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Fact check: The Liberals were not forced to support C-51. They just chose to.

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Image: Flickr/Cannabis Culture

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The Claim: Trudeau supporters online are arguing that the Liberals voted for C-51 because it was an omnibus bill and they had no choice. They say that the NDP is lying when it says they can repeal C-51 because, they can't, it was an omnibus bill.

Just in time for the holidays, today's "fact" is brought to you by party loyalists, the ones you might enjoy a Thanksgiving meal with this weekend. These are not arguments necessarily being made by the Liberal Party itself. On Facebook and on Twitter, self-identified Liberal supporters have argued that C-51 simply cannot be repealed, nor could it have been rejected.

C-51, the so-called anti-terror legislation, ruffled up the Liberal Party membership last spring when Trudeau announced that he would support the legislation. Many members tore up their membership cards.

Now, as the Anybody But Harper campaign is starting to coalesce around the Liberal Party, old wounds seem to have healed. What's emerged online is this line of argumentation that is both false and misleading.

Parliamentary procedure cannot explain why the Liberals voted in favour of C-51. As Trudeau has said he believes the legislation strikes the right balance between protecting people and protecting privacy. Liberals have to defend this argument if they hope to win over Canadians who view C-51 as a threat to their civil liberties.

Was C-51 an omnibus bill? Can C-51 be repealed?

The short answer to both questions is: yes.

Since Bill C-51 is largely a series amendments of previous legislation, a new parliament can easily amend the offensive portions of the law or effectively repeal the Bill by enumerating a list of provisions indicating what would be removed.

In Canadian parliamentary procedure, there is no definition on what constitutes an omnibus bill. Generally, it's an Act that seeks to amend several different pieces of legislation at the same time. Precedent in Canada has maintained that dividing the contents of an omnibus bill is not in order.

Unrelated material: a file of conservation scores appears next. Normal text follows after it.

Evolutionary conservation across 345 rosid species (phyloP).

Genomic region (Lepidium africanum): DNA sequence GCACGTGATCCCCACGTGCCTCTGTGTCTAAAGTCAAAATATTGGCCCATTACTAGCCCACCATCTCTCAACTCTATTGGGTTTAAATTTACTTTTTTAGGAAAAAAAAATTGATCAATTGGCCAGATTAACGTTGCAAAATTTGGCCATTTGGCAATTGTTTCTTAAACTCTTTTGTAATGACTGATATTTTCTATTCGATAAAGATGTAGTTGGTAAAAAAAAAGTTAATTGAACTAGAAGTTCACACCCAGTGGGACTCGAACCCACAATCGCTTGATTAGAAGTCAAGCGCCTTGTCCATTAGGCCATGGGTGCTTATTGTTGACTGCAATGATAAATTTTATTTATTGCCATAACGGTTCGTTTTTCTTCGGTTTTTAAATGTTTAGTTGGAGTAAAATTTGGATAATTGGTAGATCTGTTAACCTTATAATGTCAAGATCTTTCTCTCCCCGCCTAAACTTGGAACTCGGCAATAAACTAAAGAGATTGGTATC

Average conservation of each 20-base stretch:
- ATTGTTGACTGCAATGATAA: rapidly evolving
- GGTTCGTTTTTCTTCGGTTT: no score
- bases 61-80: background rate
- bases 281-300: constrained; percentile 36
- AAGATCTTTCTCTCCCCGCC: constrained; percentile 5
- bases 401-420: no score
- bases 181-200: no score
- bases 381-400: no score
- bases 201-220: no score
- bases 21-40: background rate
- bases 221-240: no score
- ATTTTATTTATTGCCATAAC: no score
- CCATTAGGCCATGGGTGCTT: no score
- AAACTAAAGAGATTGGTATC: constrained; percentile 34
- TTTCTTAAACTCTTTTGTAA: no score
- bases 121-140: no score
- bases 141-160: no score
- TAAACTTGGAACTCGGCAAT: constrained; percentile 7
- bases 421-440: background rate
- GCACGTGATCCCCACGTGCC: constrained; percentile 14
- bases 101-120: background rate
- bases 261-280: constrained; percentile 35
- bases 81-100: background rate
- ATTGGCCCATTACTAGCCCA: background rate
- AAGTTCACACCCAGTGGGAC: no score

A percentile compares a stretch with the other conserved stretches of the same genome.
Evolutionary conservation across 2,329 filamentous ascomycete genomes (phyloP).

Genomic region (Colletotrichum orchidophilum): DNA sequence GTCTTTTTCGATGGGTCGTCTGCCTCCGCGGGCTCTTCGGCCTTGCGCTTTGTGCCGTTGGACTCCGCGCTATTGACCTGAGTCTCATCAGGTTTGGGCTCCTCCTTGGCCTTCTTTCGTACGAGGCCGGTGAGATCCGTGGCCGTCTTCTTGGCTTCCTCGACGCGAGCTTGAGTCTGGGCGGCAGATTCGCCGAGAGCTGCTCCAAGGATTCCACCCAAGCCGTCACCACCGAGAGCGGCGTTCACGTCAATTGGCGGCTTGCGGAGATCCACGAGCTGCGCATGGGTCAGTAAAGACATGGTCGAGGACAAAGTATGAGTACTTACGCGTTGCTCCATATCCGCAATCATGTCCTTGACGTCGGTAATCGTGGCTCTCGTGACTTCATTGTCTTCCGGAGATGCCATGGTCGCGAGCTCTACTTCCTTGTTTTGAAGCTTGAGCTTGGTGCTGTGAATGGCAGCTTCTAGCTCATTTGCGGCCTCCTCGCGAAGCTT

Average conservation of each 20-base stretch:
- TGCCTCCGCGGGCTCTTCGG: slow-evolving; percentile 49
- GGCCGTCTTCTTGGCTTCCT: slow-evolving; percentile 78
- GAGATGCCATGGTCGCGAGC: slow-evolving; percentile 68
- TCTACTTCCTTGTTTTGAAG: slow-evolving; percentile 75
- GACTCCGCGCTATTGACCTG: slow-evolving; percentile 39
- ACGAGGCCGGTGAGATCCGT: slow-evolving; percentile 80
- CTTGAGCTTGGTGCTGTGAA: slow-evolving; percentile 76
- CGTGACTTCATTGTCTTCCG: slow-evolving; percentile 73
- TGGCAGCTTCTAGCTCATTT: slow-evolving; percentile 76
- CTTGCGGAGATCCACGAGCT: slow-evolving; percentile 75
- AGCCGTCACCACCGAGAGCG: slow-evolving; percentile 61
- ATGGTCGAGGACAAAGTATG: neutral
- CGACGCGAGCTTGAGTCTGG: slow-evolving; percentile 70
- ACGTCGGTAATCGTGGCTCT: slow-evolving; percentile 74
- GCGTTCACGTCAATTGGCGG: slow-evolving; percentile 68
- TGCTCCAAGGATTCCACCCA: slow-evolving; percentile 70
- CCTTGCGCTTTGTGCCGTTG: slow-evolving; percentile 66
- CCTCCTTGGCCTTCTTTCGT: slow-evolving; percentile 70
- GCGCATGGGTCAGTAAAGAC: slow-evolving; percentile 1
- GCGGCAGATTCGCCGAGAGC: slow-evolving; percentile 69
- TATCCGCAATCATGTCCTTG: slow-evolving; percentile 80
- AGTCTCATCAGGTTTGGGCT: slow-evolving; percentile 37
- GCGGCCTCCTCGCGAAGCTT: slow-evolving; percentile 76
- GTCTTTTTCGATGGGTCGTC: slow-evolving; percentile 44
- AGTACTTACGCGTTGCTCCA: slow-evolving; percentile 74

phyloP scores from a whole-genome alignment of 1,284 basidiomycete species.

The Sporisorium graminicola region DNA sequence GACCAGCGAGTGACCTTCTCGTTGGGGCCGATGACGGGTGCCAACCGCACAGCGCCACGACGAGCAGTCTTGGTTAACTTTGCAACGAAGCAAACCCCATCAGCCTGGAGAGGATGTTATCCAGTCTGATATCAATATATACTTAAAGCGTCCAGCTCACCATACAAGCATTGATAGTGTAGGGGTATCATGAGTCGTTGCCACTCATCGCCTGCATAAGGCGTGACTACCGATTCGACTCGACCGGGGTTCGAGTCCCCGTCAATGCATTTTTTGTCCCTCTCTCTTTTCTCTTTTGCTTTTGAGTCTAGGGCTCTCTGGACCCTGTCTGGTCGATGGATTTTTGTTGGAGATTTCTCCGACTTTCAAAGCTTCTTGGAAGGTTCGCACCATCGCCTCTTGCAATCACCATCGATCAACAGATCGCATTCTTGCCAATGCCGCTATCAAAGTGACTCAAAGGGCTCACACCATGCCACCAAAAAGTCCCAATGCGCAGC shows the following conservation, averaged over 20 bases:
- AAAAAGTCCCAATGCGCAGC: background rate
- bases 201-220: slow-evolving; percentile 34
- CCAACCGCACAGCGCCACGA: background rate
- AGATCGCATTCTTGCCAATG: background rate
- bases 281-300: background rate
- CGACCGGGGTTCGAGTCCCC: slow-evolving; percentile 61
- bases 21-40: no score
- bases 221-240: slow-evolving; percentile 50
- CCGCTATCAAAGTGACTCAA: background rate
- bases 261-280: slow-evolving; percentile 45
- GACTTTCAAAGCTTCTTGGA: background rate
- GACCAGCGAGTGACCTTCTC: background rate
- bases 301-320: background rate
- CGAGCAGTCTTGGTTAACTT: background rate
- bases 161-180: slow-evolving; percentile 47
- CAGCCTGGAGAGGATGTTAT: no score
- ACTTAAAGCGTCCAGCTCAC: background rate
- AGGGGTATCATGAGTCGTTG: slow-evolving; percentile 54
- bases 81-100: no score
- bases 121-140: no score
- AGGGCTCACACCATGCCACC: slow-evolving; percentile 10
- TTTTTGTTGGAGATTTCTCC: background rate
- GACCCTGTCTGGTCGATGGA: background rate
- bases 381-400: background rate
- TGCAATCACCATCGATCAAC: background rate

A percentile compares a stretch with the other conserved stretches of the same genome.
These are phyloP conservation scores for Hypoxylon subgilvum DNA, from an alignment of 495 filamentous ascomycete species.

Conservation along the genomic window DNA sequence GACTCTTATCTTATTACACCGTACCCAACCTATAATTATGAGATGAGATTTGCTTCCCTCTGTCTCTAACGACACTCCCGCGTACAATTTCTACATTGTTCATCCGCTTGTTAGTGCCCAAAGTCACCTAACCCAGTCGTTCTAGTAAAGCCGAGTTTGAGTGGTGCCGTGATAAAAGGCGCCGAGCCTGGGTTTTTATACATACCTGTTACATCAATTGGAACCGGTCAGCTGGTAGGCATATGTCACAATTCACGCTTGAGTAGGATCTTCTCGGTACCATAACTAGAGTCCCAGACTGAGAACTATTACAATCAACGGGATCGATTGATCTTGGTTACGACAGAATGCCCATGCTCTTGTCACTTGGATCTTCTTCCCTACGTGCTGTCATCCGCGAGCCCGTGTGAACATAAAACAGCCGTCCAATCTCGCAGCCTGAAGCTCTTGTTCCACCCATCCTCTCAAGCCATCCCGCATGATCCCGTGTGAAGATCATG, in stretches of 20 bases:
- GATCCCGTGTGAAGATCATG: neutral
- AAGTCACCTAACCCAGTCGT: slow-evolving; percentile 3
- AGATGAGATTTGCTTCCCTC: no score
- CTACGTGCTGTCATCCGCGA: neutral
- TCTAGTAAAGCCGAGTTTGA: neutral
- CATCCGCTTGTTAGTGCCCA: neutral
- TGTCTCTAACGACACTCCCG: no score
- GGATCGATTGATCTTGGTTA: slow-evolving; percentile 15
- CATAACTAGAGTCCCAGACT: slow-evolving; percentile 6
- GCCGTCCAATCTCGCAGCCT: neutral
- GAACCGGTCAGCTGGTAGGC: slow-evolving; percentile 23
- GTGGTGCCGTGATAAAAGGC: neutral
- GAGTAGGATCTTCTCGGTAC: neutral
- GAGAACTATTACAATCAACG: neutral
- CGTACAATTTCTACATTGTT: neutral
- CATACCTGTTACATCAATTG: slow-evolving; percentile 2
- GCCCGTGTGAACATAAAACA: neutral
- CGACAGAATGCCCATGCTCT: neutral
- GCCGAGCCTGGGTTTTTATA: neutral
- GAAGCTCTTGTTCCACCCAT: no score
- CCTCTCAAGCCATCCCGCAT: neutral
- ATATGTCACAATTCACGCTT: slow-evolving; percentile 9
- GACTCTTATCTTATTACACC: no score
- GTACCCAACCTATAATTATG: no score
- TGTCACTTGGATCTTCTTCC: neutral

Stephen Harper's famous omnibus budget bills grouped together legislation that should have otherwise been debated on its own. For example, the Navigable Waters Protection Act, which dismantled Canada's freshwater lakes and rivers protections, was thrown into Bill C-38 alongside 70 other amendments and voted on at once.

Had a party wanted to support Harper's budget, but oppose the changes to the Navigable Waters Protection Act, the omnibus legislation would have made that impossible. Amendments could be made, but in the end, the vote would be for the entire package.

All opposition parties voted against C-38, the omnibus budget bill.

Unlike Harper's omnibus budget bills, C-51 was an appropriate use of an omnibus package. C-51 is a sweeping piece of legislation, enhancing the powers of surveillance of many federal departments. It amends the Income Tax Act so that CRA can give a person's income tax information to CSIS if they believe this person poses a national security threat. It changes the Fisheries and Department of Oceans Act such that a person under their jurisdiction who the Minister believes might be a threat to Canada, may have their information shared with CSIS and other departments.

"What normally happens when an opposition party doesn't like a bill is negotiation," says rabble.ca Parliamentary correspondent Karl Nerenberg. This happened with both the infamous 2008 budget that almost led to prorogation, as well as 2011's Refugee Protection Act. "The normal parliamentary procedure when a government puts poison pills into a bill, is to vote against it."

Liberal supporters are making a false argument by saying their party had no choice but to support the bill, since they knew Harper's majority would pass it anyway. "It's unprecedented," says Nerenberg.

Parties can hardly be held accountable for the talking points of their members online, but when a particular lie is circulated enough, it's worth examining. Especially on the issue that most clearly divides the Liberals from the NDP.

Trudeau has vowed to repeal parts of C-51. The NDP will repeal C-51.

Verdict:

 


With files from Michael Stewart

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Image: Flickr/Cannabis Culture

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